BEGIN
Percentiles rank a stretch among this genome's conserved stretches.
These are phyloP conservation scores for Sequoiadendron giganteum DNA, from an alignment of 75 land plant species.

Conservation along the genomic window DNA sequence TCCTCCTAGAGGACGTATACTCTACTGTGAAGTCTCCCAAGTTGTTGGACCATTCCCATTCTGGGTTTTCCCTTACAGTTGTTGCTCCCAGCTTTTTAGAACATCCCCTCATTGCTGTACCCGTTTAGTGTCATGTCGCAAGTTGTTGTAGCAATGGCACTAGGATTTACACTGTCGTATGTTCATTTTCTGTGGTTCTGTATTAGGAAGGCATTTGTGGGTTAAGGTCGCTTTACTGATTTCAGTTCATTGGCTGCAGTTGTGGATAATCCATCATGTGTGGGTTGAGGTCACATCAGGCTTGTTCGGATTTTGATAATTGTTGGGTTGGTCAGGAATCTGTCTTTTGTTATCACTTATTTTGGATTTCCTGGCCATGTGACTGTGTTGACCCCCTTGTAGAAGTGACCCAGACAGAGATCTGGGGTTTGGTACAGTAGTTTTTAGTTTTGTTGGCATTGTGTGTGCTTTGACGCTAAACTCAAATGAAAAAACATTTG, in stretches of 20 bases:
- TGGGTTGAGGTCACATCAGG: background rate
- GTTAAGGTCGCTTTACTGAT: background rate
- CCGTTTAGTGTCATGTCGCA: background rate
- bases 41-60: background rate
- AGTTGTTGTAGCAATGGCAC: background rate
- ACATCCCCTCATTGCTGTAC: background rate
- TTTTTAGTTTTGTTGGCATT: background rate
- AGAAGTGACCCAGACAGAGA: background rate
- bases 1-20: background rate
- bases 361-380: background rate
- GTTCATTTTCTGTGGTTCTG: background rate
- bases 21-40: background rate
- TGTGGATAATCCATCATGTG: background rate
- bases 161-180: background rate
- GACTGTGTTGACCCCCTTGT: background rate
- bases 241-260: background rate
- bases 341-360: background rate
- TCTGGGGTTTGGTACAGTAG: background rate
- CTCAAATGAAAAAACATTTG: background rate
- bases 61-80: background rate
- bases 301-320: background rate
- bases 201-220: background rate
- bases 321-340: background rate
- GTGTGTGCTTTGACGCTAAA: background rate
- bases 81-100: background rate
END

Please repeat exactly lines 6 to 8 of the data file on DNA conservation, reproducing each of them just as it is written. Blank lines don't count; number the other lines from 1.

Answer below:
- CCGTTTAGTGTCATGTCGCA: background rate
- bases 41-60: background rate
- AGTTGTTGTAGCAATGGCAC: background rate